Around 200 people packed a community hall for a heated public-information meeting about a proposed 891-unit housing development on the historic Shannon Mews site in southwest Vancouver.
The meeting, held last night (January 12) at Ryerson Memorial Centre, marked the start of a round of public consultations led by the City of Vancouver on the contentious project.
Wall Financial Corp., a prominent Vancouver development firm, has proposed creating a mix of market-priced rental and condominium housing on the four-hectare site, including a 14-storey and a 13-storey tower.
In August 2010, the proponents submitted a rezoning application to change the property’s designation from RS-6 (residential) to CD-1 (comprehensive development).
In the early 1900s, sugar magnate Ben Rogers commenced construction of a Beaux-Arts-style mansion on the site, located at Granville Street and West 57th Avenue.
Celebrated B.C. architect Arthur Erickson designed two townhouses on the property, which is now home to 162 market rental units.
Tenants of the Shannon Mews site, area residents, and city staff attended the public information meeting. Vancouver city councillors Suzanne Anton, George Chow, and Raymond Louie were also present.
The meeting was intended to provide the public with an overview of the city’s rezoning procedures and how to provide input into the planning process.
Brent Toderian, the city’s top planner, thanked the crowd for attending the meeting.
He said city council has called for a more rigorous public-consultation process than usual because the proposed project is big and complex.
“We have come to no conclusions yet,” he told the audience. “We are not making any recommendations to council. We are in listening mode and we are in learning mode.”
After hearing a presentation, the crowd peppered city planning officials with questions and concerns about the development. The audience sometimes erupted in cheers whenever a resident made a strong point about the impact of the project on the neighbourhood.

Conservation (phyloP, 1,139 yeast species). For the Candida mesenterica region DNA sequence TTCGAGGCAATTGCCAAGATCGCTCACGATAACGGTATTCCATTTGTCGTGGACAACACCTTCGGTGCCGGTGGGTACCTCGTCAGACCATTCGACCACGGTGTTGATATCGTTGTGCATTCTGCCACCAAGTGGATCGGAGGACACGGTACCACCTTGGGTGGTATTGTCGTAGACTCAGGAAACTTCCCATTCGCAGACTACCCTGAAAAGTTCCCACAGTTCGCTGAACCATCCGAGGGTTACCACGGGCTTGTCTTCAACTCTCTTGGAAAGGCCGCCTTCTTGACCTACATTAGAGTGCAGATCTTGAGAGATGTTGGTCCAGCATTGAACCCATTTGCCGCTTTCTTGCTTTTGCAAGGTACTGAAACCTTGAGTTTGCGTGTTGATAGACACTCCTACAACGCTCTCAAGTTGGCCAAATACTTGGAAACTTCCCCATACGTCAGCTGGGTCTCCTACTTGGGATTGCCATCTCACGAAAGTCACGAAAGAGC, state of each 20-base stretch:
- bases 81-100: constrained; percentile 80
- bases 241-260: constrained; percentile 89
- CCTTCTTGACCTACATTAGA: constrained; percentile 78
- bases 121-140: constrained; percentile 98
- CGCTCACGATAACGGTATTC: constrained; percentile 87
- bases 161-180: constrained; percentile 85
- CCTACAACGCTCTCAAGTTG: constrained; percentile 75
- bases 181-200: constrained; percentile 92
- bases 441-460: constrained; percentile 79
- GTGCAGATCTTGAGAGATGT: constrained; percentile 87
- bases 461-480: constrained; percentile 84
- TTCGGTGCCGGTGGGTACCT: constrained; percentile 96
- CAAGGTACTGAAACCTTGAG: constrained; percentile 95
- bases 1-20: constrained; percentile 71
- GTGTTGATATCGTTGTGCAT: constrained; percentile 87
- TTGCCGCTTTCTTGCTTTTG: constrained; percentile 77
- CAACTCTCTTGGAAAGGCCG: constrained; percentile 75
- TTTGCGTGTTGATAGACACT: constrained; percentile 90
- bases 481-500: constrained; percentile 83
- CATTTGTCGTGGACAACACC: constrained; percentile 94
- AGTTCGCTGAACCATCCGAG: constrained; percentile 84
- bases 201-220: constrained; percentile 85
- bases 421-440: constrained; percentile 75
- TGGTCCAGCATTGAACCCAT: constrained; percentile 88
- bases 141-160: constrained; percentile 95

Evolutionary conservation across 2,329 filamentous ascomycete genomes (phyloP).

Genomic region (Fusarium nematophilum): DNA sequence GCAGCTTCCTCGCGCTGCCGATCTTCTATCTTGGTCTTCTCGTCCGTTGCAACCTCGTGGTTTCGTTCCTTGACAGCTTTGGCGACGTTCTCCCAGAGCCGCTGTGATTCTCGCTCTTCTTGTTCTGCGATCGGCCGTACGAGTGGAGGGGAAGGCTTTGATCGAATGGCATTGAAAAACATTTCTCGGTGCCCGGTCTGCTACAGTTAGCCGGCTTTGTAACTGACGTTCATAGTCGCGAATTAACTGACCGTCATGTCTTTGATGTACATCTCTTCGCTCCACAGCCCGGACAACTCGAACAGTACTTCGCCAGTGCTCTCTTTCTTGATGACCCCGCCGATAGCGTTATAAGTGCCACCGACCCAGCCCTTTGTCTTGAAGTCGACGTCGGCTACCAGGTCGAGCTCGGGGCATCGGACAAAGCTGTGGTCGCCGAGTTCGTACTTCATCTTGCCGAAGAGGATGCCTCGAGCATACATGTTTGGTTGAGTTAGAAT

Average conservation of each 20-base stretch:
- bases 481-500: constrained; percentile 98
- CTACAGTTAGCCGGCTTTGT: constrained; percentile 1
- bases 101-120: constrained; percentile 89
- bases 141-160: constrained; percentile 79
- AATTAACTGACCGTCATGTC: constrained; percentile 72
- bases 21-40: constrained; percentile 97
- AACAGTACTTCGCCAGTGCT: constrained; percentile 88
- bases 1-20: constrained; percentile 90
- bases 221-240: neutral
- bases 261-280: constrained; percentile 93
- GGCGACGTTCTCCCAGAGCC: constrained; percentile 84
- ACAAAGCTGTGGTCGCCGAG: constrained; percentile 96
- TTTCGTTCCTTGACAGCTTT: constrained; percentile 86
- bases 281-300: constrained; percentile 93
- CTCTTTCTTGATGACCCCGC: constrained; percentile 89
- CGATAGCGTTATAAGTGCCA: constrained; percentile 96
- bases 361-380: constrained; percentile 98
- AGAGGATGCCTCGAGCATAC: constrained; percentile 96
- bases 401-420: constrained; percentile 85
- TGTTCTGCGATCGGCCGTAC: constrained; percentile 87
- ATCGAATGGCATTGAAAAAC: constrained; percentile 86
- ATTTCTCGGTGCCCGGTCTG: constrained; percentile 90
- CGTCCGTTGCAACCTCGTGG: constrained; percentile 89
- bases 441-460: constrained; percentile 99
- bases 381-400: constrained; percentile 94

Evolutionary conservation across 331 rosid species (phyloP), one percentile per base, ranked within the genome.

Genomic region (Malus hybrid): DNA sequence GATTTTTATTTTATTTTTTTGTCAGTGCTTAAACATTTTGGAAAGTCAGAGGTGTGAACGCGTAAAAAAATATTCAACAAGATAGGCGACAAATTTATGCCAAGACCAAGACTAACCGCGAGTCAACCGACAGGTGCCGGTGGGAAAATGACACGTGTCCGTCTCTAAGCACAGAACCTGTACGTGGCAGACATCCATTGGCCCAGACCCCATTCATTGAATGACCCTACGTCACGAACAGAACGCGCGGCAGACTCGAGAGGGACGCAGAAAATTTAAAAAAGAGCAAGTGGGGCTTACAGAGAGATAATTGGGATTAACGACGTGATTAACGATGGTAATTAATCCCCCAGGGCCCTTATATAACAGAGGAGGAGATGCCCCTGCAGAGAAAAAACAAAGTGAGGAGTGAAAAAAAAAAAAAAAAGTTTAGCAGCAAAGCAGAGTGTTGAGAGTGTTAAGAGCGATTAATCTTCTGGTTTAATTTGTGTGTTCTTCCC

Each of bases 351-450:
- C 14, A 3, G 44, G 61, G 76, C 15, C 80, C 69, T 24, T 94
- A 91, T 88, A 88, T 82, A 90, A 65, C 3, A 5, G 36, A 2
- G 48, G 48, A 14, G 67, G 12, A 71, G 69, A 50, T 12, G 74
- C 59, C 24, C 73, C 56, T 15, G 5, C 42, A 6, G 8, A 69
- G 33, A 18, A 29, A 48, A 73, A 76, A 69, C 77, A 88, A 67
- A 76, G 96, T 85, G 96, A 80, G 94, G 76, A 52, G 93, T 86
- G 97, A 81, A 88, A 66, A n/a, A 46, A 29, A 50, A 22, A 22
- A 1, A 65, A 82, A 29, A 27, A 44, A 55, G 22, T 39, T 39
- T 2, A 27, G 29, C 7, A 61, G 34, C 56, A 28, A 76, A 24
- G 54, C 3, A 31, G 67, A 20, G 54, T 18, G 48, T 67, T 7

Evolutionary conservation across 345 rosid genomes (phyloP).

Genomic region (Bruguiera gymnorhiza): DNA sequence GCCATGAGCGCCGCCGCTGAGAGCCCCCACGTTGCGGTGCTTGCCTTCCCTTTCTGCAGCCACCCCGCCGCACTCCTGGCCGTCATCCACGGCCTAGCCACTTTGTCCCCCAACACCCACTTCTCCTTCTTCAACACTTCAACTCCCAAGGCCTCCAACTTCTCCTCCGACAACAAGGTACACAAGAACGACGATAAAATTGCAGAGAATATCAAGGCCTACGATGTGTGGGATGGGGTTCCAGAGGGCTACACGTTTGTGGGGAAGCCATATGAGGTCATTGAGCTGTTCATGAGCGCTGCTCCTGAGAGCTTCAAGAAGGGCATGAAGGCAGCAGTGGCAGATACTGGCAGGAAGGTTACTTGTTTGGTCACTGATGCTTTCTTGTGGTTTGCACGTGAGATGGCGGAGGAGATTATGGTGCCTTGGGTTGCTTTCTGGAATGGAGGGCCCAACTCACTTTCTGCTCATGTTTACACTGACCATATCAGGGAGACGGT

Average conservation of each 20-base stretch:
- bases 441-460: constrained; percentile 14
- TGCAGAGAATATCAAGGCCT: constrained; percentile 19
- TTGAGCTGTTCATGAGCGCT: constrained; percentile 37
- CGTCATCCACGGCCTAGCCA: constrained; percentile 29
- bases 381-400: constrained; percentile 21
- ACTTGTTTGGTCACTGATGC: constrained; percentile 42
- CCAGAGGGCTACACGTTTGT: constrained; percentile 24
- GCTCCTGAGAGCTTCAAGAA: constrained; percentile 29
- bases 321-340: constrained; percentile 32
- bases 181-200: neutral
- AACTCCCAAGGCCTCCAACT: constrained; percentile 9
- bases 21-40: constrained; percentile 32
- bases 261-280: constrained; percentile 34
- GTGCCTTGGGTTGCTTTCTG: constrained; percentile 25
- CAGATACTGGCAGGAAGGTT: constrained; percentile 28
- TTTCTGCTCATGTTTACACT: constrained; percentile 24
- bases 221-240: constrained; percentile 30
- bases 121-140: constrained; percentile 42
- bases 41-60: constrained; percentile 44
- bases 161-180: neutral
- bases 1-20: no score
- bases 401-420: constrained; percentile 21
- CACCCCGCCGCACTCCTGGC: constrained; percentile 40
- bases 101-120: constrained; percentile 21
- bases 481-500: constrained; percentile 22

John Brimacombe, with the Shannon Mews Neighbours’ Association, told the Straight it’s hard to find any area residents who support the proposal.
He highlighted concerns about the potential impact on the character of the neighbourhood, which has many single-family homes.
“The place that’s right for redevelopment is a place where the neighbourhood is declining, the houses are [torn] down,” said Brimacombe, a retired high-school teacher who has lived near the Shannon Mews site for around 25 years. “You might as well redevelop and make something nicer. Not here.”
Brimacombe also emphasized the traffic issue. According to the association, there is already a great deal of traffic on Granville Street and West 57th Avenue during rush hour. "Another thousand cars getting in and out from the new complex daily, will create a lot of traffic problems (congestion, enhanced potential for accidents, etc.)," the group says on its website.
The Shannon Mews Neighbours’ Association also questions whether the area can accommodate potentially thousands of new residents.
Bruno Wall, president of Wall Financial Corp., described the meeting turnout as fantastic. He encouraged people to share their opinions on the proposed development.
“We want their input,” Wall told the Straight. “With their input we can deliver a better project.”
He said the primary benefit of the project would be more housing options, including apartments, townhomes, and opportunities for rental or ownership.
City planning officials say a public hearing on the Shannon Mews rezoning is expected in July.
Public information meetings are also planned in Mandarin and Cantonese.